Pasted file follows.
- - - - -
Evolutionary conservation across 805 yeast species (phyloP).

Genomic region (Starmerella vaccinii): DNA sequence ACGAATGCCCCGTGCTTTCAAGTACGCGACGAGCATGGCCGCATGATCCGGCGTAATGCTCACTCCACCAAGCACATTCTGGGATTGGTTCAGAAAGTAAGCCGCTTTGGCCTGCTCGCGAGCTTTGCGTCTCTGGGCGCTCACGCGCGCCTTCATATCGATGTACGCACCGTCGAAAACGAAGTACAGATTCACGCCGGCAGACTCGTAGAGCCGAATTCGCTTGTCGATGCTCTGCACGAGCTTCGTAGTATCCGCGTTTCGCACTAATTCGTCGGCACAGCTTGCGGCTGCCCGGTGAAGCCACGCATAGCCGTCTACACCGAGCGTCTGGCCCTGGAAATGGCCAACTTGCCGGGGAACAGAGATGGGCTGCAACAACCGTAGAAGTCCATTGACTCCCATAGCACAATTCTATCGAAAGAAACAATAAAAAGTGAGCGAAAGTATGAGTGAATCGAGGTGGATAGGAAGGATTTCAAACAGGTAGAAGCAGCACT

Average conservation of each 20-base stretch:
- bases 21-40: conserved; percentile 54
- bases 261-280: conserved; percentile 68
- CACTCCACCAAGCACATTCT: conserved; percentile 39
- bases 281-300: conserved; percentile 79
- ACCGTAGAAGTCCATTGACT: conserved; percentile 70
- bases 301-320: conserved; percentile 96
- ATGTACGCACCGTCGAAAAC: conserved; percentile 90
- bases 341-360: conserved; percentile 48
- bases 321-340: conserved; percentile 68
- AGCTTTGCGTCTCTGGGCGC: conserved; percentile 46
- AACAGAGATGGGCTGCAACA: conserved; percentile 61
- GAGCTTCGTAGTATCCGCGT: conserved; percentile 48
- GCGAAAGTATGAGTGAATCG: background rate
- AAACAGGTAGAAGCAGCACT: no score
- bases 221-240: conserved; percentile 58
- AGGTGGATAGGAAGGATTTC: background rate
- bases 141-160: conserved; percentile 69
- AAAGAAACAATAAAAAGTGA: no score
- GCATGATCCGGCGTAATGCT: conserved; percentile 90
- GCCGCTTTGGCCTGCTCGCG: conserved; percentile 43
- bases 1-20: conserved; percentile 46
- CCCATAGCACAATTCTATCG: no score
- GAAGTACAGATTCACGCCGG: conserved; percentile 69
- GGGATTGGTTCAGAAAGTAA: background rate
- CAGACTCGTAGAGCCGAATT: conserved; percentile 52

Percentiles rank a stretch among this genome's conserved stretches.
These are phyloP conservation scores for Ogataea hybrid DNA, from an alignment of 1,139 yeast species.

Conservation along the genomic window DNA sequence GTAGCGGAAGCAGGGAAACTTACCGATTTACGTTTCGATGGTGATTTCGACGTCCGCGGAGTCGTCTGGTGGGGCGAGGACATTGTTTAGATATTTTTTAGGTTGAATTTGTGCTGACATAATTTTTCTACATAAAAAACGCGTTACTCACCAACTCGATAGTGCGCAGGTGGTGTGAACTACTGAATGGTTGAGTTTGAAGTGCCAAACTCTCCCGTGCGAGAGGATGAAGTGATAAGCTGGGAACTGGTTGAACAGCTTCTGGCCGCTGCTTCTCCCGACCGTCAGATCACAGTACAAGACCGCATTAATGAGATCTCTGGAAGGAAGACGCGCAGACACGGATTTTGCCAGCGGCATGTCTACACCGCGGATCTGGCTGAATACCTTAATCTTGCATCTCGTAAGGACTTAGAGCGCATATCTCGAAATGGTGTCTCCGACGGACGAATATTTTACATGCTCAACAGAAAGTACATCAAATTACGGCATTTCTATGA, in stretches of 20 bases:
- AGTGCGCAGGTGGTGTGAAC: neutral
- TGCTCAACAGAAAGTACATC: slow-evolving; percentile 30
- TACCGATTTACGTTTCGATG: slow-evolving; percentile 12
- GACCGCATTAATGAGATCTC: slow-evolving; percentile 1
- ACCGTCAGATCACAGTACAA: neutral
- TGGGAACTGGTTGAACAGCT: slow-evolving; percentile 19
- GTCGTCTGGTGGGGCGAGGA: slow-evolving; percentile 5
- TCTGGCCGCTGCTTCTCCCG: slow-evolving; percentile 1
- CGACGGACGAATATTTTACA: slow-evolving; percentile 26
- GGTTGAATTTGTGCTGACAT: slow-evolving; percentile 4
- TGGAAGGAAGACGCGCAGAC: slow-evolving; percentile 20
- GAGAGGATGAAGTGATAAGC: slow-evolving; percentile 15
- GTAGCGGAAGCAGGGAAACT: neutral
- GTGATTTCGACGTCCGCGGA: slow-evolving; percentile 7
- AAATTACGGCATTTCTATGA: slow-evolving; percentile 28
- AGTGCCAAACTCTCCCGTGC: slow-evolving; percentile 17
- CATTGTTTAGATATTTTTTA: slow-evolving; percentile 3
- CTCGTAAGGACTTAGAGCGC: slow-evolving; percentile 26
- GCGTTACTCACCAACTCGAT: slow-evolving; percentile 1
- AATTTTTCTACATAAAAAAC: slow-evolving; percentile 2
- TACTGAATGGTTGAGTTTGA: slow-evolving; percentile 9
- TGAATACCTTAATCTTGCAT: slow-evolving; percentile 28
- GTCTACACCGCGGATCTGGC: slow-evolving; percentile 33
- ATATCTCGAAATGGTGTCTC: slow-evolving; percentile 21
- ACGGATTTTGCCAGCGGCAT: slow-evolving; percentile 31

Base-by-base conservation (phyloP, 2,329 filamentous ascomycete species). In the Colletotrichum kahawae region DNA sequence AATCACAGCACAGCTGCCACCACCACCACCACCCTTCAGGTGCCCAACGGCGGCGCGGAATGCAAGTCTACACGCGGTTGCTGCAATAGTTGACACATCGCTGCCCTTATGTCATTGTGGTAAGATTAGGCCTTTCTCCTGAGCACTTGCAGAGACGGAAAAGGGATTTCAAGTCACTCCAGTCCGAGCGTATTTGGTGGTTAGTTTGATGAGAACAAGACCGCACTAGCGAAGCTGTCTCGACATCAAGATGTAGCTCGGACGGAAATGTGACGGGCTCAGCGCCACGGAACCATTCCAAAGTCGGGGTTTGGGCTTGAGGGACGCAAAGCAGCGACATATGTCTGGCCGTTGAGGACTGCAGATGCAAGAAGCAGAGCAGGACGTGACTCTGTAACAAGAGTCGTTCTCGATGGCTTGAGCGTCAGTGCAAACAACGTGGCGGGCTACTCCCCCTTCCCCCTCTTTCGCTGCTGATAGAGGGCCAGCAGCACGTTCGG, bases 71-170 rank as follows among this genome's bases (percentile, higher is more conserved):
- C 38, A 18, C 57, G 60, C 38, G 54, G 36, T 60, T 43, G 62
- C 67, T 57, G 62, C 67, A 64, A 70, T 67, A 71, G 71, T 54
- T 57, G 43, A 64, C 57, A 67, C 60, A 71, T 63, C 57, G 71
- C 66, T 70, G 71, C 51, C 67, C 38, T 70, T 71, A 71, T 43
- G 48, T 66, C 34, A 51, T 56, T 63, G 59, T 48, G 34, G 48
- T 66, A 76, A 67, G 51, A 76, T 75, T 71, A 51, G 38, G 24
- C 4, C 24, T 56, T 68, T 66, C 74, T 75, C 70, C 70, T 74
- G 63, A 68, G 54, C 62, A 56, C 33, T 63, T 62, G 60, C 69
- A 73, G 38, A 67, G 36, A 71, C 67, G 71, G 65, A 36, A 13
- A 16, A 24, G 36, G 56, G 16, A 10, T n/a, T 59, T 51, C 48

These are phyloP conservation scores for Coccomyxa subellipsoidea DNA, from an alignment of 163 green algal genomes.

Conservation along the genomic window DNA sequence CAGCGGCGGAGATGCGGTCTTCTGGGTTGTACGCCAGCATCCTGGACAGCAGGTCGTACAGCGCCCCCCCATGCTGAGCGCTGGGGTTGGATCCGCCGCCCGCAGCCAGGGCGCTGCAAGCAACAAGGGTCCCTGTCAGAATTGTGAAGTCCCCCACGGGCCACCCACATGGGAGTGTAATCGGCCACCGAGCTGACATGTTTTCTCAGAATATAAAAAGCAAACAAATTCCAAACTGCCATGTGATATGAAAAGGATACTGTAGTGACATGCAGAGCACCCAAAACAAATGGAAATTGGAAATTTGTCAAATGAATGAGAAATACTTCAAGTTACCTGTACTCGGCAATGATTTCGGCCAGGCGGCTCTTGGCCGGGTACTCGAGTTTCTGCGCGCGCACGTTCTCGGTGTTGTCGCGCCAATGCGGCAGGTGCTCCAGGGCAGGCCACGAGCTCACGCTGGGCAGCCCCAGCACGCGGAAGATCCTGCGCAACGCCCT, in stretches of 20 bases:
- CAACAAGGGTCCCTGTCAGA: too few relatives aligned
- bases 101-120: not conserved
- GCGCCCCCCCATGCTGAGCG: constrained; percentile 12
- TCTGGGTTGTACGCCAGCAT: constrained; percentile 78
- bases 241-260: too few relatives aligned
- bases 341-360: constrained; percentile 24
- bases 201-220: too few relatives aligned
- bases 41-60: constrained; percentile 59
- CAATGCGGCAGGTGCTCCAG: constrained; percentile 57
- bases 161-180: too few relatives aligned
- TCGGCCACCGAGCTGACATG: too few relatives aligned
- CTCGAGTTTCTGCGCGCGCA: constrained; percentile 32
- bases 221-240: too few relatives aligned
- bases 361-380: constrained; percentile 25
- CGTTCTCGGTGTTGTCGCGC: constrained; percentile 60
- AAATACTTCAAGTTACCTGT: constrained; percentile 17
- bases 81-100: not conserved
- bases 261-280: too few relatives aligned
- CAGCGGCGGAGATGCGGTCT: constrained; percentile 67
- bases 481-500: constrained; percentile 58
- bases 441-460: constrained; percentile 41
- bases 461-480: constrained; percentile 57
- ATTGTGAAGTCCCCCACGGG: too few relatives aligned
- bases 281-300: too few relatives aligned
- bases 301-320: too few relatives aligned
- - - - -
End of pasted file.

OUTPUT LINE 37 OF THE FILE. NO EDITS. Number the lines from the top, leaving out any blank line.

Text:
- TGGGAACTGGTTGAACAGCT: slow-evolving; percentile 19